Further advancement of the care for pregnant women with serious mental illness involves identification of the clinical, biological, and/or genetic characteristics of women who are at higher (and lower) risk for recurrence during pregnancy, to allow targeting of prophylactic treatment for the most vulnerable candidates. Some investigators have observed a subgroup of women who experience mood stabilization of bipolar disorder during pregnancy (2), while others have reported that pregnancy has no protective effect on the risk for episodes (5). A useful subgroup observation made by Bergink et al. (3) is that women with both bipolar disorder and episodes of postbirth psychosis had a higher risk for peripartum recurrence (50.0%) than women with bipolar disorder who had no previous postpartum episodes (27.3%).
For American psychiatrists, the prevention program provided by Bergink et al. (3) to their patients is enviable! The new mothers were hospitalized for the first week postpartum in a private room and monitored for symptom recurrence daily. Night-time newborn feedings were provided by staff to promote uninterrupted sleep, with lorazepam prescribed at bedtime. The infants of women receiving prophylaxis were fed formula because of the “current uncertainty regarding breast-feeding during maternal lithium treatment.” Certainly breast-feeding, with its inherent sleep disruption, is a modifiable risk factor that contributes to mood destabilization. However, an unanswered question is whether the provision of lithium fully or partially offsets this risk. Five of the nine women with postpartum psychosis who declined prophylaxis (and presumably breast-fed their infants) remained well; how many of the four women who had recurrences might have remained well with lithium prophylaxis?
Published case series provide data to inform lithium treatment for women during lactation. The percentage of the mother's maternal serum level that appeared in the infant ranged from 10% to 17% (6) and 11% to 56% (7) in a total of 14 pairs, and infant development was normal. The infants in these series were also exposed continuously to lithium during fetal life. The breast-fed babies of women with postpartum psychosis who are treated prophylactically only after birth would have substantially less lithium exposure through breast milk alone. Additionally, research on the myriad short- and long-term health benefits of breast-feeding for both mother and child is accumulating. Major public health campaigns, such as the recent Surgeon General's Call to Action to Support Breastfeeding (http://www.surgeongeneral.gov/topics/breastfeeding/index.html), educate women about the multiple risks of formula feeding. An example is that hospitalization for lower respiratory tract disease in the first year of life is more than 250% higher among formula-fed infants than among babies exclusively breast-fed at least 4 months.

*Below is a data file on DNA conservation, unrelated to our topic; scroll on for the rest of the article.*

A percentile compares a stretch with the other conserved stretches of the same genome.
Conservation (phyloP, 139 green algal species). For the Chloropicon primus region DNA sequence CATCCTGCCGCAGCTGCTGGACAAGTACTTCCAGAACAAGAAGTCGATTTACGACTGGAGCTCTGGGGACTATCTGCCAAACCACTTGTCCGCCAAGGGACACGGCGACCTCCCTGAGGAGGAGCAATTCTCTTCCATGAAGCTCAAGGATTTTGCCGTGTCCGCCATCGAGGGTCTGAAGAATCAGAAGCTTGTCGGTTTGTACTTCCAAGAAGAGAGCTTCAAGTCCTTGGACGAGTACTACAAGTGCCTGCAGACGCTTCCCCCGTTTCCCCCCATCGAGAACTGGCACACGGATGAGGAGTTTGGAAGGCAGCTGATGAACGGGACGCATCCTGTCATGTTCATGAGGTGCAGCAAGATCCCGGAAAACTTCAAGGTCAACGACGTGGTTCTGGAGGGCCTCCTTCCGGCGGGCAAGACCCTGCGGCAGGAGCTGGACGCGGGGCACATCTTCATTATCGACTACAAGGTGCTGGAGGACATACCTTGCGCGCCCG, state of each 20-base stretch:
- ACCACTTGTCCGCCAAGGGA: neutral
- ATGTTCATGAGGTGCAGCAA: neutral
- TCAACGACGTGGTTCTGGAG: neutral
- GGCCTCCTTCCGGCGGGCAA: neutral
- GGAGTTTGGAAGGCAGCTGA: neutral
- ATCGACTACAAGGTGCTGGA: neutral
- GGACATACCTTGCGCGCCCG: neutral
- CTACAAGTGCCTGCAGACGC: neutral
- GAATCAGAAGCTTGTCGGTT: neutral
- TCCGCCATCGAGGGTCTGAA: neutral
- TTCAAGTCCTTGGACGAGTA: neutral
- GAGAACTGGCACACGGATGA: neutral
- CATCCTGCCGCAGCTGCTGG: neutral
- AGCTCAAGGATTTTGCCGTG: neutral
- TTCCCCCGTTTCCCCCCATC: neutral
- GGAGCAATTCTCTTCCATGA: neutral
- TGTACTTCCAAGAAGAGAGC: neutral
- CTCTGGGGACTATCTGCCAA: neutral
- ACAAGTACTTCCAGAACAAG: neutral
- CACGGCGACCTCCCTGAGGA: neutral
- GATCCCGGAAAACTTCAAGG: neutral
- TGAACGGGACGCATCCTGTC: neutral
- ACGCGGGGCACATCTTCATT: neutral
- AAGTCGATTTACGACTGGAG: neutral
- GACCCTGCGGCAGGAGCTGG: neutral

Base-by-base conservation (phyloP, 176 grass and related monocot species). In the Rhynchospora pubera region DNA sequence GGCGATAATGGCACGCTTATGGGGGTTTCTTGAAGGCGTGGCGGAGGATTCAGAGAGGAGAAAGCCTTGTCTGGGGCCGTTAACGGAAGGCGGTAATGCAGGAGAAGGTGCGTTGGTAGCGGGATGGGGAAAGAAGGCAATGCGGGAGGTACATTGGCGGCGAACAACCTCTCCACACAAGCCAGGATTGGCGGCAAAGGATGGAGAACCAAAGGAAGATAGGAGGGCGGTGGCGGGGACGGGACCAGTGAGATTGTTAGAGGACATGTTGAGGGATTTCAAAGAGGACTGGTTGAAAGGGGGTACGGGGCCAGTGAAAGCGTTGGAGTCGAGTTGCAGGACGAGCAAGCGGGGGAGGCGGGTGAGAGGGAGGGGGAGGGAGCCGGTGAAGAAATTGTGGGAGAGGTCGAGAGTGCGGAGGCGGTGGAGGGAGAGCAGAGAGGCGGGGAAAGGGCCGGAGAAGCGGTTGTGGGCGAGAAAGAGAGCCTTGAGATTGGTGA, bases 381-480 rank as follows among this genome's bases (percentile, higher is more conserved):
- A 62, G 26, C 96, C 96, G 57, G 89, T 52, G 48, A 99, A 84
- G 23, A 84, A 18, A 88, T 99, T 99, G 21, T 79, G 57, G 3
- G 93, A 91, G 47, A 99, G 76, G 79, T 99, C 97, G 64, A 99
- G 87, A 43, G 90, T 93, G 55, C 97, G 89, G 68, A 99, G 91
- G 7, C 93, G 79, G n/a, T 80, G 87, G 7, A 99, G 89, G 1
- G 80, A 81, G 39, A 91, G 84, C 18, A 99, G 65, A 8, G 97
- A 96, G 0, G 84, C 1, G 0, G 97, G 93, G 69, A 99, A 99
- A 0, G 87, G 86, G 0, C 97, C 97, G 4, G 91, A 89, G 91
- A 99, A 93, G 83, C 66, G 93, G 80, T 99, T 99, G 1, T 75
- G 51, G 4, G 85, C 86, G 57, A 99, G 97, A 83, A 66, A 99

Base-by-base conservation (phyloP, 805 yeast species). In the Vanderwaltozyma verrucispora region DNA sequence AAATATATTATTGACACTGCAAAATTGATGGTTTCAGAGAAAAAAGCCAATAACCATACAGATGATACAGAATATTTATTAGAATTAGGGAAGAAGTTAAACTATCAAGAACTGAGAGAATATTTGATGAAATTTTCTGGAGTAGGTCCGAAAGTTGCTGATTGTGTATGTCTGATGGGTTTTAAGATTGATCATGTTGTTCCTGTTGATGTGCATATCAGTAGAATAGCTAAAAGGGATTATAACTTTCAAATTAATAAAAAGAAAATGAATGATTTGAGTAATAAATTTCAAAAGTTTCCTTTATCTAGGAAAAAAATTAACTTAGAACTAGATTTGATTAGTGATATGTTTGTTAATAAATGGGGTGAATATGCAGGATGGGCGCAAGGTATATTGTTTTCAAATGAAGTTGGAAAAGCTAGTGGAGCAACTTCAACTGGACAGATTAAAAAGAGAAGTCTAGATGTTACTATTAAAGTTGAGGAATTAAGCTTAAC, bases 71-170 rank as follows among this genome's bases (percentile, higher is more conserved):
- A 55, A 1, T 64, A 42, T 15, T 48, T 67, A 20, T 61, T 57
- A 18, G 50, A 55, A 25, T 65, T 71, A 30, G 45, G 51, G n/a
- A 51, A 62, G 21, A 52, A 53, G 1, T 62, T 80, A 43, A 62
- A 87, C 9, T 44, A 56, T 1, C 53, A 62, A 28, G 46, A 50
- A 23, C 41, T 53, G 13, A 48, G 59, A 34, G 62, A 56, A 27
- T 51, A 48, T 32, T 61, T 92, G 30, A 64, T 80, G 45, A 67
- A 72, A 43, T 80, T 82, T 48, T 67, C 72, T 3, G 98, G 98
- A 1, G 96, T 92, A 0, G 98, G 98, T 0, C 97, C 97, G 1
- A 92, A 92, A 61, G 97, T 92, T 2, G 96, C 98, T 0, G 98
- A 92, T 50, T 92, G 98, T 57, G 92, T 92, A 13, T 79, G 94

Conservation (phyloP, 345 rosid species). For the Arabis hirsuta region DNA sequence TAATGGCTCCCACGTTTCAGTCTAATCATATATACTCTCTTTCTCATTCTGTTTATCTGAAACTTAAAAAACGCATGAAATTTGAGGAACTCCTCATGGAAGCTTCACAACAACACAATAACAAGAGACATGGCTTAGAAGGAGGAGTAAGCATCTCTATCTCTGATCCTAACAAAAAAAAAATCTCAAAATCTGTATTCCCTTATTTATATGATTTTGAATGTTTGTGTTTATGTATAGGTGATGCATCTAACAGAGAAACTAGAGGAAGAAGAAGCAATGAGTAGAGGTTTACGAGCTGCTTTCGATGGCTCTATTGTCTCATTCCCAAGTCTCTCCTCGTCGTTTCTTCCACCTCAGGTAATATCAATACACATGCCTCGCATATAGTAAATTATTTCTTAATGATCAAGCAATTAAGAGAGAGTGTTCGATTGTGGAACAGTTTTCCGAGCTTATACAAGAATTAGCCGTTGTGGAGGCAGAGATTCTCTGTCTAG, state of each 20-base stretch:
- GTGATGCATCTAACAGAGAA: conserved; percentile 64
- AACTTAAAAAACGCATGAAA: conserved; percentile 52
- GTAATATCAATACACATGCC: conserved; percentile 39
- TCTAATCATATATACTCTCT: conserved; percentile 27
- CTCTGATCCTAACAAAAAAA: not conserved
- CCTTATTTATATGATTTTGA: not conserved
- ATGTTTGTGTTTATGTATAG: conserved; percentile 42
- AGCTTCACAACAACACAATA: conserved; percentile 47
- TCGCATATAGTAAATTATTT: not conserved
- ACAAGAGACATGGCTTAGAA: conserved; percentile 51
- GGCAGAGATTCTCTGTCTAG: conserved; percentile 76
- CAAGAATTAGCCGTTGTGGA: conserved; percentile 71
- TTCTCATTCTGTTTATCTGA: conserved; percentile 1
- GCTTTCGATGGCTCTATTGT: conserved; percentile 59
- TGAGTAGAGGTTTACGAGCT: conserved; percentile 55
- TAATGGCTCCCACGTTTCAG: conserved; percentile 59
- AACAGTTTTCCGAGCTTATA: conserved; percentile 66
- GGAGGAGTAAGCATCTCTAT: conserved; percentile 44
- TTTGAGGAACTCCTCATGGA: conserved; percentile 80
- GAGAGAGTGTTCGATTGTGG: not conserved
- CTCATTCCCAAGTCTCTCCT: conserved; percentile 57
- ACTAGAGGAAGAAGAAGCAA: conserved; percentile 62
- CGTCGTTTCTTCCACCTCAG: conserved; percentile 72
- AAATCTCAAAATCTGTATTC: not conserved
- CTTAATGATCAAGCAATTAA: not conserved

When women elect maintenance medication across childbearing, optimal dosing of lithium is critical to maximize symptom reduction, but it is also challenging because of the rapidly changing metabolic states during pregnancy and immediately after birth (1, 2). Pharmacokinetic and pharmacodynamic studies have been encouraged by the Food and Drug Administration (http://www.fda.gov/downloads/Drugs/GuidanceComplianceRegulatoryInformation/Guidances/ucm072133.pdf) to guide evidence-based dose management during pregnancy with the goal of improving outcomes for women with serious illnesses and their offspring.
Writing a prescription for a pregnant woman results from the physician's judgment that her health is best served by treatment of the disorder, yet our literature is largely focused on negative outcomes related to drug treatment, rather than its positive impact on disease (2, 8). The work of Hunter et al. (9) in this issue demonstrates that infants born to mothers with anxiety disorders have impaired P50 auditory gating, a marker of attentional processing in young infants. The intriguing finding was that maternal antidepressant treatment improved sensory gating in the offspring of anxious mothers. Elsewhere in the issue, Karlsson et al. (10) describe an association between high levels of maternal antibodies directed at gliadin (from wheat) and later nonaffective psychoses in offspring. This observation suggests the possibility that a dietary intervention, limiting gluten intake during pregnancy, might prevent serious mental illness in offspring. Clearly, the inclusion of pregnant women in observational and therapeutic medical research has largely untapped public health potential for society (8).